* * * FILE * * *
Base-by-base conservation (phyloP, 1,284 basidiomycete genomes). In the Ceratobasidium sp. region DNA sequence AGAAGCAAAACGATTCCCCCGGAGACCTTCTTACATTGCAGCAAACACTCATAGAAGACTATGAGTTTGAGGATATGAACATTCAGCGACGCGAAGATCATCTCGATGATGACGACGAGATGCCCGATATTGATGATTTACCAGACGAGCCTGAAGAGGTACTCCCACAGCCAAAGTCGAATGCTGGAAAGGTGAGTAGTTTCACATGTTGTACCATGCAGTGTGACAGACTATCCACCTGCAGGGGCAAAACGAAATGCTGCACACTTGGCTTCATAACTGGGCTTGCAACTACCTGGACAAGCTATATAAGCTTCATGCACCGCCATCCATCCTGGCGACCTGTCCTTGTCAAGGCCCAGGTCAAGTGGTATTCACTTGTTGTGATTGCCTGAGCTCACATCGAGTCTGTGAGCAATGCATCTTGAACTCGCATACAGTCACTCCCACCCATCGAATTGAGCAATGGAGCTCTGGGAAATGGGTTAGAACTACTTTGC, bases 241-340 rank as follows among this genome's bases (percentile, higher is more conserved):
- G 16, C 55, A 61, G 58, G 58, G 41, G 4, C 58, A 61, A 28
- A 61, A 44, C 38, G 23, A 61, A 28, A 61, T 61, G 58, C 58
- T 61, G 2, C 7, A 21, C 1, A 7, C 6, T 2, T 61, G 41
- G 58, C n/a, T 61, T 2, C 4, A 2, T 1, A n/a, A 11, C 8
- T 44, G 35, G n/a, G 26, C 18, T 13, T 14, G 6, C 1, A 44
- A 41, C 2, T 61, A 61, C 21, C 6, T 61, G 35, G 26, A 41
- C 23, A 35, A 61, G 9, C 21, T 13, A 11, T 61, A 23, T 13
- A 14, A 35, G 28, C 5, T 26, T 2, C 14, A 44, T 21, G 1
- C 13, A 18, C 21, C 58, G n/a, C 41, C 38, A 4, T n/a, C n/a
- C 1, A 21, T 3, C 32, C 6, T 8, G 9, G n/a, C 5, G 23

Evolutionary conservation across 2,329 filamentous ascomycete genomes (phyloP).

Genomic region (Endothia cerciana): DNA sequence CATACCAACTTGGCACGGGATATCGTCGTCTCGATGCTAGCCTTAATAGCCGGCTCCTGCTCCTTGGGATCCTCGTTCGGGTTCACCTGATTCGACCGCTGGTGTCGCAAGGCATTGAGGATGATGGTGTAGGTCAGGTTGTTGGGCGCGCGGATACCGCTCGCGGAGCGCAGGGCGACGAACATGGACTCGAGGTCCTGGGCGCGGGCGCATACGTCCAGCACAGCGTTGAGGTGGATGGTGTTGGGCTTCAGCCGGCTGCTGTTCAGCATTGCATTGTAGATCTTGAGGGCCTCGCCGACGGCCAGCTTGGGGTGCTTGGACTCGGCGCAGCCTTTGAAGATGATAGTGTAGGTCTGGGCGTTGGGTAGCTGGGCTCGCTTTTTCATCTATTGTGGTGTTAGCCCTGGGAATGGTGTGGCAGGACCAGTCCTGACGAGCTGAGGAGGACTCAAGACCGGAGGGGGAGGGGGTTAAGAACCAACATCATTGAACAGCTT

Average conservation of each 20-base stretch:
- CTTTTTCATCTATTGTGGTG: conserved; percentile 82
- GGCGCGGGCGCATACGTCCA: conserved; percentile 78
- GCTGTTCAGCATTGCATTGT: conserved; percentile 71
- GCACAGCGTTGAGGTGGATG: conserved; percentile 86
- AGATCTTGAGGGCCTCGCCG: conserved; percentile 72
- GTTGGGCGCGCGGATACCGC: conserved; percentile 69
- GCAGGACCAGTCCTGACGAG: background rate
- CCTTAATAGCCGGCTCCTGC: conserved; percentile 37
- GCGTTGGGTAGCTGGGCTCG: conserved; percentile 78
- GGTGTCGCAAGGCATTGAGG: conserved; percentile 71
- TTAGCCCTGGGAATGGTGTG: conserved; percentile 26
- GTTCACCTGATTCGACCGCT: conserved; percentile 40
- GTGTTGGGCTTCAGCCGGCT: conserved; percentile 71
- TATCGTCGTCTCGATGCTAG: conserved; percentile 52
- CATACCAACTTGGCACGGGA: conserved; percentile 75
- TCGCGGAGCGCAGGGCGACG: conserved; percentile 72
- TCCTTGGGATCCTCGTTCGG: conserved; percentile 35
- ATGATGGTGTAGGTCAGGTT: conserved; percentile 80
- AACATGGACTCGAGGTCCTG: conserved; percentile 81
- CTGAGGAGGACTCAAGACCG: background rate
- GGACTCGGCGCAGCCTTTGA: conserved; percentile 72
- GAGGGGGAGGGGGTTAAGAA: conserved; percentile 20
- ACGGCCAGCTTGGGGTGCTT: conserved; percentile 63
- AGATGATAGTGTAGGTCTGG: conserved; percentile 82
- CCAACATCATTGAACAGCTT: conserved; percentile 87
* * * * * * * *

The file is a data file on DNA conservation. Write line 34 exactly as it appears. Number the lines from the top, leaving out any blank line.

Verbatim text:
- CTGAGGAGGACTCAAGACCG: background rate